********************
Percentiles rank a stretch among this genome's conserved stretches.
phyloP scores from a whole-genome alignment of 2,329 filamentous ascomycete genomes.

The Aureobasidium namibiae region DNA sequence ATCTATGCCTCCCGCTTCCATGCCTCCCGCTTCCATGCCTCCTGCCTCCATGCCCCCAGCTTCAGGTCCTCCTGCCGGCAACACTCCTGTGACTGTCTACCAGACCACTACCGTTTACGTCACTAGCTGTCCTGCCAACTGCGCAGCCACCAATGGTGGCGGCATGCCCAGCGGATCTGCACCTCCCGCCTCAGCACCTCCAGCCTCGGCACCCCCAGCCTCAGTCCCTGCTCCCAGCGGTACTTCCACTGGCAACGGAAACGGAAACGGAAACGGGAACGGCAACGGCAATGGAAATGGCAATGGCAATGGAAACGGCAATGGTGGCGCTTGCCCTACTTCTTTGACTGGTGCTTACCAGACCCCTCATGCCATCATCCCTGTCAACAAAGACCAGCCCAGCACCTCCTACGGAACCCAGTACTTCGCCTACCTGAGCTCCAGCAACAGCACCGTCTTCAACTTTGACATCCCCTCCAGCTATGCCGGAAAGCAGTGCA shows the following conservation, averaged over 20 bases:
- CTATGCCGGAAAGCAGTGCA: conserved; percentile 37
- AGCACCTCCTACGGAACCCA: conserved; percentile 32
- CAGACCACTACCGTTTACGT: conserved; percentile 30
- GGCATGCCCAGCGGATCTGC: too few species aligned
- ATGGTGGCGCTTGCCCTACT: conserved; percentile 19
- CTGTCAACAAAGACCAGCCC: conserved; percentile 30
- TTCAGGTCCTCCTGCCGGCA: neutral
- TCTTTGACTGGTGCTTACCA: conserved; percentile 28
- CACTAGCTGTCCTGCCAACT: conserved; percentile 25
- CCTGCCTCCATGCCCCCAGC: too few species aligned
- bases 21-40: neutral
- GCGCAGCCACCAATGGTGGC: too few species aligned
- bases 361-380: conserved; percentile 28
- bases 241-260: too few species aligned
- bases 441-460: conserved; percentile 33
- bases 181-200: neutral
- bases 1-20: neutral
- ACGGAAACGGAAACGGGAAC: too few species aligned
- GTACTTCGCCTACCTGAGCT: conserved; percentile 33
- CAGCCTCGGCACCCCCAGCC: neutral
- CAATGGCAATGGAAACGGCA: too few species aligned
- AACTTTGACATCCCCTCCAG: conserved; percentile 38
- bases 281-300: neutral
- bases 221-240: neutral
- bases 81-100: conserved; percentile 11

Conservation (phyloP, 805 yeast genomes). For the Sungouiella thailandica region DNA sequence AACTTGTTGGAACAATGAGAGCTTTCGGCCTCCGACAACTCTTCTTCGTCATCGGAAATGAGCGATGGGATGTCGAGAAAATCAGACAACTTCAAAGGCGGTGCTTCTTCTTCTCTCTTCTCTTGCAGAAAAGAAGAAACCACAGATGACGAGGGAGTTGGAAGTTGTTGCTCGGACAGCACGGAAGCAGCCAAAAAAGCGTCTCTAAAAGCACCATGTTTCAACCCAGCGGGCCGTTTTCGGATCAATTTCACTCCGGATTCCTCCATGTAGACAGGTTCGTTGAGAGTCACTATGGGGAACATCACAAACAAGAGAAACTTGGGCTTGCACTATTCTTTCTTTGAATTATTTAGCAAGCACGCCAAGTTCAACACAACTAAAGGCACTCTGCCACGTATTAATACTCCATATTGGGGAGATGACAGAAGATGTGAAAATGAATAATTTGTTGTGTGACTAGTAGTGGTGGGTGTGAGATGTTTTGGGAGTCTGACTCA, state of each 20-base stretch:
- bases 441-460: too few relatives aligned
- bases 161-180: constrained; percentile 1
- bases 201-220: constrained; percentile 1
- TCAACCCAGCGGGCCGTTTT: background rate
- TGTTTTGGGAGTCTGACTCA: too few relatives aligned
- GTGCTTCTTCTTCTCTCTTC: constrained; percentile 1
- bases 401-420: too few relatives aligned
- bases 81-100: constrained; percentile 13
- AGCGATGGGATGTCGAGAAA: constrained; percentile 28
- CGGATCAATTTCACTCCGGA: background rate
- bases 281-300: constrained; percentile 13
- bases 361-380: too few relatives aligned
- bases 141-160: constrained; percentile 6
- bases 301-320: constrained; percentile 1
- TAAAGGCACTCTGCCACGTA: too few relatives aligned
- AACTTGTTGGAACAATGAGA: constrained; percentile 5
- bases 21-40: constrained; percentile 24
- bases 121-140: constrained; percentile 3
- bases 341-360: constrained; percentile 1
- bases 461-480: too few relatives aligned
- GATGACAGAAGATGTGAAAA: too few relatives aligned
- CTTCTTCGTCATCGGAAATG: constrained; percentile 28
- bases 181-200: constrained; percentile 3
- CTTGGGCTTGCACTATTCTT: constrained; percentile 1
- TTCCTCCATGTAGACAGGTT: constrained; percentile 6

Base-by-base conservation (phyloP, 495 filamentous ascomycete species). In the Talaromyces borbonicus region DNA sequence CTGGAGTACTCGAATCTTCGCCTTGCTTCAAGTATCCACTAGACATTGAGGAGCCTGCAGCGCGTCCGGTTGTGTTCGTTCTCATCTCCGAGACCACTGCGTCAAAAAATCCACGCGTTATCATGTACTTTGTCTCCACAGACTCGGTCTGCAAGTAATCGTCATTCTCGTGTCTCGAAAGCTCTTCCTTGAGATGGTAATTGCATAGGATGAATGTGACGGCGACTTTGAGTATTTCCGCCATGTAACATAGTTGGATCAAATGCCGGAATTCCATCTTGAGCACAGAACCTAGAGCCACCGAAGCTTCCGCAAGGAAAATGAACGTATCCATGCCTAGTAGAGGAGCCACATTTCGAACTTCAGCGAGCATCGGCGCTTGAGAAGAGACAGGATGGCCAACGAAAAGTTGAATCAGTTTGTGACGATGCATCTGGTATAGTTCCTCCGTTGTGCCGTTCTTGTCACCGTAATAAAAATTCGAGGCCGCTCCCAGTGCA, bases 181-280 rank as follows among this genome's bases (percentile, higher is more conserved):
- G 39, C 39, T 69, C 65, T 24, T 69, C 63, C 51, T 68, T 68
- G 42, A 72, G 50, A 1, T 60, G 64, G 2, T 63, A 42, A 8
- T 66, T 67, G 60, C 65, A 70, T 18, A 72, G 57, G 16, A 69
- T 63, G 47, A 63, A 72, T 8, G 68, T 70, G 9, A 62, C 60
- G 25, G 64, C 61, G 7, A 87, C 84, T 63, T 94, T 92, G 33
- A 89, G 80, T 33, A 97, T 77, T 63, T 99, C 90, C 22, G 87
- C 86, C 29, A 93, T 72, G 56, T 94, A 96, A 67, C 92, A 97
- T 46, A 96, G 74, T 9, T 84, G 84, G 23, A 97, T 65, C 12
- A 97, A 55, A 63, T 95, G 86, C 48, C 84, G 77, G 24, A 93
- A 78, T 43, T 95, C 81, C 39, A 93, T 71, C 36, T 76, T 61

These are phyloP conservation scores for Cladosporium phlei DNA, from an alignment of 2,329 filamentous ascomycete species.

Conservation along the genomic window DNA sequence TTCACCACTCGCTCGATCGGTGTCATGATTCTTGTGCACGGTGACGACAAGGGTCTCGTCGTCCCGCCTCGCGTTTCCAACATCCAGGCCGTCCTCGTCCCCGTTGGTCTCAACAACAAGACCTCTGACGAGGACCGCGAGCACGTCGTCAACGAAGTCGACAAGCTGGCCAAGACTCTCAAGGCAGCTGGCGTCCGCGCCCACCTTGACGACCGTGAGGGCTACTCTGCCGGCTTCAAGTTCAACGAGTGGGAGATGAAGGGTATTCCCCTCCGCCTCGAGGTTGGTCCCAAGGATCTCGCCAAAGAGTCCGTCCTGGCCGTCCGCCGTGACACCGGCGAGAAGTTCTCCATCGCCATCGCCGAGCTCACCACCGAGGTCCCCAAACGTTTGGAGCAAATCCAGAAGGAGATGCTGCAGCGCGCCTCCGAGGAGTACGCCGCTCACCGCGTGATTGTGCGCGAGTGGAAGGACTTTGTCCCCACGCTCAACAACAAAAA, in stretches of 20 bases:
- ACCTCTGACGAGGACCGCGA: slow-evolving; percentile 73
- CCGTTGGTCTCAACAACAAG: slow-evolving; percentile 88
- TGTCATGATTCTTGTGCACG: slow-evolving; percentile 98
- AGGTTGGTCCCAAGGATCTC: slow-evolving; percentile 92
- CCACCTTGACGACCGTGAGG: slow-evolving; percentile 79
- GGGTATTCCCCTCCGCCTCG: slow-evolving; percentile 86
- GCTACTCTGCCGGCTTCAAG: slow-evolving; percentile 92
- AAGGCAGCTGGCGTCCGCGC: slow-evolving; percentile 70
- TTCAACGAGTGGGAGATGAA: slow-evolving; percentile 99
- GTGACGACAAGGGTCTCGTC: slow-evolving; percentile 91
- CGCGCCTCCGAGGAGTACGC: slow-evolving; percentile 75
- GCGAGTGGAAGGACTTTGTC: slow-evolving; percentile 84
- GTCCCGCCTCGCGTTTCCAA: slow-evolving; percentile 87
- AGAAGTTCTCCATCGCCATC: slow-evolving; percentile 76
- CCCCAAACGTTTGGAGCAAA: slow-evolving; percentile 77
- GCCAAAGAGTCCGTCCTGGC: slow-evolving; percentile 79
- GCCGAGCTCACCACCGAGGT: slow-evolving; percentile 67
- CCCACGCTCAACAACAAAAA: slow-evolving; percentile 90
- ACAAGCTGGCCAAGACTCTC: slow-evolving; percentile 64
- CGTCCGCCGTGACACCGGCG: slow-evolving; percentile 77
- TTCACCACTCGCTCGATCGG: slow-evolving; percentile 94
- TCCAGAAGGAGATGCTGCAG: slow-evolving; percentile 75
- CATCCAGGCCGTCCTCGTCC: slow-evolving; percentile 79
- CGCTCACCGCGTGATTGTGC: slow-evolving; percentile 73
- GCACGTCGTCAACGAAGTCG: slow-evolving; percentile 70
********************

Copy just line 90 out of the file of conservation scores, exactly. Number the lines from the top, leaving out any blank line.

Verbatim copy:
- CATCCAGGCCGTCCTCGTCC: slow-evolving; percentile 79